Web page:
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Dennett’s critique of Qualia #1: inversion goggles

(Below are some quick notes based on discussion of Dennetts ‘Consciousness Explained’ with the study group at the TU Delft. For a second note, follow this link)

So this is my problem: Dennett often seems to be rather unclear. He seems quite willing to conflate several problems and ideas which to me seem worthwhile to be presented one at a time. Of course, this might rather be a feature than a bug of Dennetts thinking. Yet below is some reconstruction of one possible way to cut into the argument of chapter 12 of Consciousness Explained. (I won’t introduce some terms which might require introduction, like Qualia, Sub-personal, etc)


  1. Versus unity: Exploding the experience

So one way to get on Dennetts boat, might be the following:

Someone taken in by Qualia is pre-supposing a ‘simple-ness’ to the experience, which Dennett thinks is misguided. So a ‘qualiophile’ might presuppose that when a subject meets an object (like a piece of fruit, or a ball of snow being thrown at it) it just has a particular private ‘experience’ of what is going on. It doesn’t just respond to it with behavior, but it also responds by having an experience of ‘what it like to be that subject at this point’.

Surely Dennett might agree that there is an ‘experience’ going on in the subject, but he might complain that this experience has no clearly defined ‘edge’ to it. We don’t need to presuppose a simple consistent responds from the subject to its environment.

If we move to a sub-personal level, we might analyze the responds of the subject as something consisting of several smaller responses which might have no clear edged consistency. Parts of the brain might be interested in eating the object, because they identify it as a banana. And other parts of the brain might not be so interested, because they draw on experiences with light reflection in dimly lit rooms, and conclude that the object is made out of plastic.

On a personal level, only one response is given. Yet Dennett argues that even these responses might not have the consistency we might expect of ‘there just being this particular way things seems to me’. For instance, people wearing goggles with mirrors which ‘flip’ their visual field might be said to now have an experience which is ‘upside down’. As time passes however, they seem to hardly notice wearing these goggles anymore. They are able to ride bikes and do some skiing.

 Yet they might still not be consistent. For instance, at some point they might use the right words when prompted (correctly identify top and bottom of a picture) yet still duck when stuff approaches them from a low angle (and thus they unintentionally get hit by flying snowballs). Different prompts (probes) produce different reactions.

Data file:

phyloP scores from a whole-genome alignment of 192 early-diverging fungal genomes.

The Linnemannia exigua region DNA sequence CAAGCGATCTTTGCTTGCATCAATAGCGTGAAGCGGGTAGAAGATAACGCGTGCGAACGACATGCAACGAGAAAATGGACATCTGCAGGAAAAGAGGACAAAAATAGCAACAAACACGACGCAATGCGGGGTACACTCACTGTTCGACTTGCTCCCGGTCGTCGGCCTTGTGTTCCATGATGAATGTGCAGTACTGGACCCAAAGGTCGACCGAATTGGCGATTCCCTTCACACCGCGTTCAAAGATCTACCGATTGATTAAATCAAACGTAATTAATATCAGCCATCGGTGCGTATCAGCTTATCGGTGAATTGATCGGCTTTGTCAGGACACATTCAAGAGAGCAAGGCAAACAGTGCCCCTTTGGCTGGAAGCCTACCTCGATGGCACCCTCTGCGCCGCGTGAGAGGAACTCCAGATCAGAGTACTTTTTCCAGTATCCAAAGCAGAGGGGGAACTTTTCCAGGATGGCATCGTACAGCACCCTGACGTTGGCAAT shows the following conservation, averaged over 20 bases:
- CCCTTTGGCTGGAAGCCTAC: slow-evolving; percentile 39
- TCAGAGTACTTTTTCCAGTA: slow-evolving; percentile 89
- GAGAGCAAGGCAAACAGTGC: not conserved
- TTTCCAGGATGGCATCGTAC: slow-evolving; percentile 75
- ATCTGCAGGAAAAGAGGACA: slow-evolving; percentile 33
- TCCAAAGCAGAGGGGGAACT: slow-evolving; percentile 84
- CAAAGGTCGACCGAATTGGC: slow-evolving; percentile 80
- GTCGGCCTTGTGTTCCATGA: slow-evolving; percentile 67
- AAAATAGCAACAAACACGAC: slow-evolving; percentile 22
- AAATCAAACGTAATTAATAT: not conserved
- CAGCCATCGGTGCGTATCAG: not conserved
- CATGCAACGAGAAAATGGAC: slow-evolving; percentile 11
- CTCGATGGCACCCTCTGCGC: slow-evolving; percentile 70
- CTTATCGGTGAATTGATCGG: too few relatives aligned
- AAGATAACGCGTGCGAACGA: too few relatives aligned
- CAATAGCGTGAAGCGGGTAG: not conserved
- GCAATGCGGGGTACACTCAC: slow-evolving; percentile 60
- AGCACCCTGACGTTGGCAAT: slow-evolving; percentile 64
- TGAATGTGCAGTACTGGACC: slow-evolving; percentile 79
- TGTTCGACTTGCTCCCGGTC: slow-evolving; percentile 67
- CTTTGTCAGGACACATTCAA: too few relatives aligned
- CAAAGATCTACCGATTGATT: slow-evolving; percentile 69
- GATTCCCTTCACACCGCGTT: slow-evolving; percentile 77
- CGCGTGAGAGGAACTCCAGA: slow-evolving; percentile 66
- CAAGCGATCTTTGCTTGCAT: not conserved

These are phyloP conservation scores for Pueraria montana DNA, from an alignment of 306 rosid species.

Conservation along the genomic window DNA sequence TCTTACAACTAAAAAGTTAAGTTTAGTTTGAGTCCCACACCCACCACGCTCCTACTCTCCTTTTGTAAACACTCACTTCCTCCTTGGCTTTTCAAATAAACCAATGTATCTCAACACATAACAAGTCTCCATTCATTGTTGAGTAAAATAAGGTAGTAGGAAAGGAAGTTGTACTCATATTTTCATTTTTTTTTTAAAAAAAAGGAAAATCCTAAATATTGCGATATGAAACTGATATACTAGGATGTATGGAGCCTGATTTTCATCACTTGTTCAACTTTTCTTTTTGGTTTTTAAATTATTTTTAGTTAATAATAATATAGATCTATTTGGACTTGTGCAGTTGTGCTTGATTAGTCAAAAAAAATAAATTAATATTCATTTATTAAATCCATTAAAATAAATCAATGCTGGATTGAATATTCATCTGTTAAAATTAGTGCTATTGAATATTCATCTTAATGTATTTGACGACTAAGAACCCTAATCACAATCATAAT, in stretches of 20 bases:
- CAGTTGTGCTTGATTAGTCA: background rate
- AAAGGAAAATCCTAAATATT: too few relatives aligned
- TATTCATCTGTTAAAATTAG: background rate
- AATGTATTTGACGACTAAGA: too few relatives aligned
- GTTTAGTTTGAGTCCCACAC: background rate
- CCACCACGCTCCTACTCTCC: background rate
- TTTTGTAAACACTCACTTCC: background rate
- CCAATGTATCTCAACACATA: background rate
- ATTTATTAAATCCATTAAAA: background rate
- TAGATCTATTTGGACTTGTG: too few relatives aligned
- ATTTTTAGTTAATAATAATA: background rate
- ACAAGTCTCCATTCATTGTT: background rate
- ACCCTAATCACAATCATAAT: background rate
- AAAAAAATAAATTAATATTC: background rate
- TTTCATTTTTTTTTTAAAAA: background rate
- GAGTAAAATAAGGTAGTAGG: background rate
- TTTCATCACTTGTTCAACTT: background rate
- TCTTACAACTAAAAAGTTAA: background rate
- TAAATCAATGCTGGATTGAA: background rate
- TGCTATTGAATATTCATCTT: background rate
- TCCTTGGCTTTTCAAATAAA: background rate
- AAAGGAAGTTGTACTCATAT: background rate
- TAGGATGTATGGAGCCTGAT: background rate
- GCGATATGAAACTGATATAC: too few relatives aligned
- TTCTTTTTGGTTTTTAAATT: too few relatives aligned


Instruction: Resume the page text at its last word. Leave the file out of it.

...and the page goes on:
“It may help to break down the residual attractiveness of this idea if we consider further the invited parallel with image-inverting goggles. When the adaptations of the subjects wearing these goggles have become so second nature that they can ride bicycles and ski, the natural (but misguided) question to ask is this: Have they adapted by turning their experiential world back right side up, or by getting used to their ex- periential world being upside down? And what do they say? They say different things, which correlate roughly with how complete their adaptation was. The more complete it was, the more the subjects dismiss the question as improper or unanswerable.” (397)

” In some ways things look the same to them (as judged by their reactions), in other ways things look different (as judged by other reactions).” (397)

In such a case, should we say that ‘the’ experience is flipped? Dennett proposes we don’t commit ourselves on this. The question is not well taken. My proposal for interpretation (at this point) is that qualia presuppose a simpleness in the responds to – and relations with – the environment of the subject, which Dennett thinks is flawed. Real experiencing is complex.


  • HvS


(The argument above presupposes that 1. the ‘multiplicity’ on the sub-personal level turns out to be of direct relevance for the personal level. It explodes the personal level itself; 2. that the prompts or probes of the environment (or internally) are particularly relevant for what someone is experiences)

(Apparently you can buy these goggles at


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